Views on Depression From Traditional Healing and Psychiatry Clinics in Uganda: Perspectives From Patients and Their Providers

In Uganda, depression is a growing concern, yet mental health professionals are in short supply, and help is often sought from traditional healers. To develop an integrated system of care, we must understand sociocultural aspects of depression including beliefs about help seeking and treatment. In a mixed methods study, we used semi-structured interviews and self-report measures to assess depressed patients (N = 30) seeking treatment in traditional healing (n = 15) and psychiatry clinics (n = 15) near Kampala, Uganda. We assessed demographics, symptoms, treatment characteristics, and explanatory models (EMs) of depression (e.g., labeling the problem, cause, impact on life, best type of treatment). We predicted differences across treatment settings. To further explore EMs, we assessed differences in EMs of patients and their providers by interviewing patient–provider dyads (n = 8 dyads). Patients in both settings were similar in demographics, symptoms, perceived cause, seriousness, and impact of depression. However, patients at traditional clinics were more likely to desire herbal remedies, while those in psychiatry clinics were more likely to desire modern medication. Patient–provider dyads also had different treatment beliefs, with patients desiring financial assistance, social support, and medication, and providers more likely to suggest counseling or advice. The study highlights the need to understand diverse beliefs and treatment trajectories in a multicultural context.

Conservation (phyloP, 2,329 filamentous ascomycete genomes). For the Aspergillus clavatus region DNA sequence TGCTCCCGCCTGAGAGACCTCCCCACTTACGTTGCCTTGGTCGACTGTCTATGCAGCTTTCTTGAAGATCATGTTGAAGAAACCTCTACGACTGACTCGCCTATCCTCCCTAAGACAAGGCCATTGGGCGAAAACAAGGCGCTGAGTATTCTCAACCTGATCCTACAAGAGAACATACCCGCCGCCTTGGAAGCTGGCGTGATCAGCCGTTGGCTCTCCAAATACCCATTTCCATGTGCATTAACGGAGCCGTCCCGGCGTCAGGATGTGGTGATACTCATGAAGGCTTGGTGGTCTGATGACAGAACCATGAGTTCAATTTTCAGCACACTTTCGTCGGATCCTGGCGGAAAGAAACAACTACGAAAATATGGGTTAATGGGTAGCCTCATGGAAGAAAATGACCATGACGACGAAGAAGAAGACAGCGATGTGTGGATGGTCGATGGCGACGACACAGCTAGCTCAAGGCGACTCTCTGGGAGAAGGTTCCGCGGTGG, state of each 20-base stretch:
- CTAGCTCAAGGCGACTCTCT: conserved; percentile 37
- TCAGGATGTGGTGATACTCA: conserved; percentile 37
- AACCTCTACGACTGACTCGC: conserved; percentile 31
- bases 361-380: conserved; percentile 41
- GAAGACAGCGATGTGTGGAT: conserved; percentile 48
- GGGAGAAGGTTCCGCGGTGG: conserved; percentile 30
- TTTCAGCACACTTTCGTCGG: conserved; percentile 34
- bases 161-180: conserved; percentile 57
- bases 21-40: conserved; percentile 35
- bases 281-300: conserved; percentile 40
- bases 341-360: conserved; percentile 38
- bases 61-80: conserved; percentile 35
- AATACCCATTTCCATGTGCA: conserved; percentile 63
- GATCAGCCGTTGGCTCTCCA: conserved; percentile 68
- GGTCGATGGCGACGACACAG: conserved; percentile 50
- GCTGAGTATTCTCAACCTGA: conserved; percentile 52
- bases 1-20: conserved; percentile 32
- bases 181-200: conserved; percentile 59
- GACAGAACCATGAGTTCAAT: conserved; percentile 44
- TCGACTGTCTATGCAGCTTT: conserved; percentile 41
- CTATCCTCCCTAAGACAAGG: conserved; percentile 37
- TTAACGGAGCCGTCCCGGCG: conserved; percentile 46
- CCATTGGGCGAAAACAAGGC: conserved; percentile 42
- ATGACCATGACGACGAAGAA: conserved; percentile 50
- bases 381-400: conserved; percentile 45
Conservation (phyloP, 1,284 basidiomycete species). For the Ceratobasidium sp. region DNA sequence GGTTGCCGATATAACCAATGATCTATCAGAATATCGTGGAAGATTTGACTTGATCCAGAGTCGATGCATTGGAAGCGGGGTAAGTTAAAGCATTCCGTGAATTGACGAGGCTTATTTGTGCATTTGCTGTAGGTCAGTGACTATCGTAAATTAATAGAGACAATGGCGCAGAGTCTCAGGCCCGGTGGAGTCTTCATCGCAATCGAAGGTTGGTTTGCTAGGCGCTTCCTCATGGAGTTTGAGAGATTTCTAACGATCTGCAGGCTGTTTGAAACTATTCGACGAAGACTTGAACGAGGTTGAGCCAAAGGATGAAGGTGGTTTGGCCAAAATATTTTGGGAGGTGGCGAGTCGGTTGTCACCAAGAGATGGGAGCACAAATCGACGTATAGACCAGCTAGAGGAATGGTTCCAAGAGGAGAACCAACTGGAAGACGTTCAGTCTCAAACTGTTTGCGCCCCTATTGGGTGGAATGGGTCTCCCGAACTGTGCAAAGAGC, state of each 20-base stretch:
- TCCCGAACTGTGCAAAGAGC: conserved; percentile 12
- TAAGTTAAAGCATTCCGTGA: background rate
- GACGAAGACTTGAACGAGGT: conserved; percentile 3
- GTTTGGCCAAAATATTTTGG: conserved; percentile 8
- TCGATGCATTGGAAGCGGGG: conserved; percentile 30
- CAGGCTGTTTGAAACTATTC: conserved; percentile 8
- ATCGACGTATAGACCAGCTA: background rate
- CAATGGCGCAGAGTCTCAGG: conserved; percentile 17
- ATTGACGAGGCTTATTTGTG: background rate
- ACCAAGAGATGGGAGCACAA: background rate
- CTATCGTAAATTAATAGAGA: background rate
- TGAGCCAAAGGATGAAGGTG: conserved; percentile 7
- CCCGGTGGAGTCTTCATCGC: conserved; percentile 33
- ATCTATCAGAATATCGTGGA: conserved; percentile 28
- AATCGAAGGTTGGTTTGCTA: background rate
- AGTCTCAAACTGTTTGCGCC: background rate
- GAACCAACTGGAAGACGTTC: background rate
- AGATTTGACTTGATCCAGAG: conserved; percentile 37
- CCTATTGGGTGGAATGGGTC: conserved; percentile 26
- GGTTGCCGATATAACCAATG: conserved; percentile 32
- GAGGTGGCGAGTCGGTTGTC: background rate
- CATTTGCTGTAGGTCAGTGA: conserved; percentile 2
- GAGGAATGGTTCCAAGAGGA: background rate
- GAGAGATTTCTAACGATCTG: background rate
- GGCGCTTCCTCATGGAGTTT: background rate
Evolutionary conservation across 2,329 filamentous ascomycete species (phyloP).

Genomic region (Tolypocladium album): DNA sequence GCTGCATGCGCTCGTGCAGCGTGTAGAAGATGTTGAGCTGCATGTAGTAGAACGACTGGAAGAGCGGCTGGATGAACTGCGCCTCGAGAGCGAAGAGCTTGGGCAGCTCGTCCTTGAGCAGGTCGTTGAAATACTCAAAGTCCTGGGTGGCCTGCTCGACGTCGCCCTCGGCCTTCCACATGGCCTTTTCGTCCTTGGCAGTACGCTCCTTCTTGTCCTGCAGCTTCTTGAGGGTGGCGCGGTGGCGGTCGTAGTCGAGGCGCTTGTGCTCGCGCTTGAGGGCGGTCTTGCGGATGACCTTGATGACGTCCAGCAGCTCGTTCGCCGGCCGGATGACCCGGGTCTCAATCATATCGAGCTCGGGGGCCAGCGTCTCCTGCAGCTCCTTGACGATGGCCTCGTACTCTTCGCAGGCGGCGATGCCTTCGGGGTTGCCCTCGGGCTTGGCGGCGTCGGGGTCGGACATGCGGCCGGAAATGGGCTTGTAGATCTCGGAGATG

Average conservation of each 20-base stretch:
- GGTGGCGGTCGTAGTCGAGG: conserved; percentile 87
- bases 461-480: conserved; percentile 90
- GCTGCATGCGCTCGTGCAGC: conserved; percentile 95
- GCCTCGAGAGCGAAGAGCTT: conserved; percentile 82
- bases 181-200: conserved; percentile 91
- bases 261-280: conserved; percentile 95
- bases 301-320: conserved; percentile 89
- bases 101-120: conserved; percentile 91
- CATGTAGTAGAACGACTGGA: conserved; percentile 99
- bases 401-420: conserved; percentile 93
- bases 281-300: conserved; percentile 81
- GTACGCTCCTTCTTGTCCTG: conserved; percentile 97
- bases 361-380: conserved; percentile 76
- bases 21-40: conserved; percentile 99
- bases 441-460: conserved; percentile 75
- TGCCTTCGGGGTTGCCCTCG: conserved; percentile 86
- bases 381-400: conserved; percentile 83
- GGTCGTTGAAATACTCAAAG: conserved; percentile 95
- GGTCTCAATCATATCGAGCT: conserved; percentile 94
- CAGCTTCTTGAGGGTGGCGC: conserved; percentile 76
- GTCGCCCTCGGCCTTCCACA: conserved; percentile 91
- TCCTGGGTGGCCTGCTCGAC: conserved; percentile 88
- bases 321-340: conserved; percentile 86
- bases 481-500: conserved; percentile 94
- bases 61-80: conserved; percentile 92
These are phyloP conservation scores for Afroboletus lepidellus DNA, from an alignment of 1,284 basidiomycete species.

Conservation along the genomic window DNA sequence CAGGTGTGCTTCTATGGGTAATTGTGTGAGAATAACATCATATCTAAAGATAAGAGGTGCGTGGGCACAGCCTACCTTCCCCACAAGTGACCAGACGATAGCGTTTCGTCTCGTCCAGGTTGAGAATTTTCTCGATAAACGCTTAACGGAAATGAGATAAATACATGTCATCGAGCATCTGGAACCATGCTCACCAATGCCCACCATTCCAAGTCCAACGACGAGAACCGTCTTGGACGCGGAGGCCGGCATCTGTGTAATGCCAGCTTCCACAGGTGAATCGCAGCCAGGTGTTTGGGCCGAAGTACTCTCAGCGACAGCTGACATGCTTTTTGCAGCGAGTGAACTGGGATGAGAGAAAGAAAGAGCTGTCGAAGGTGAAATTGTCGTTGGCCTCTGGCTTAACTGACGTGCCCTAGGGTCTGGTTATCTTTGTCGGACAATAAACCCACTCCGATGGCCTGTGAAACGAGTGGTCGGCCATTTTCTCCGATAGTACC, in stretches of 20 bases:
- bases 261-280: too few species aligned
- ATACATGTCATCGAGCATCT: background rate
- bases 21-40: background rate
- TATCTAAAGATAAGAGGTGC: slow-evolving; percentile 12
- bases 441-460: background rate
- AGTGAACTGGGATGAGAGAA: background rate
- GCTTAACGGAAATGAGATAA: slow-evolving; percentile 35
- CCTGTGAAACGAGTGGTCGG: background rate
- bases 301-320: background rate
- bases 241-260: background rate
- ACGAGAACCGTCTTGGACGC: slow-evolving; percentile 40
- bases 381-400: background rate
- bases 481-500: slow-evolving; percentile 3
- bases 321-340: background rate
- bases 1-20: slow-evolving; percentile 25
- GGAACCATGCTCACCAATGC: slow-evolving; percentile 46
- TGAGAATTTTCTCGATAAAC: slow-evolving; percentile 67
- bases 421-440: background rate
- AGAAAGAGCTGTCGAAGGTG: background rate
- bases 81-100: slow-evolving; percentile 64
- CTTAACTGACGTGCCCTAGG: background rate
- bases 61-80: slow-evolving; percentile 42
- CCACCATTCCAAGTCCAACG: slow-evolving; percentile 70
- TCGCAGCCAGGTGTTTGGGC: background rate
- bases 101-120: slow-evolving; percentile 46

traditional healing, explanatory model, Uganda, depression, mixed methods
Johnson, L. R., Chin, E. G., Kajumba, M., Kizito, S., & Bangirana, P. (2017). Views on depression from traditional healing and psychiatry clinics in Uganda: Perspectives from patients and their providers. Journal of Cross-Cultural Psychology, 48(2), 243-261.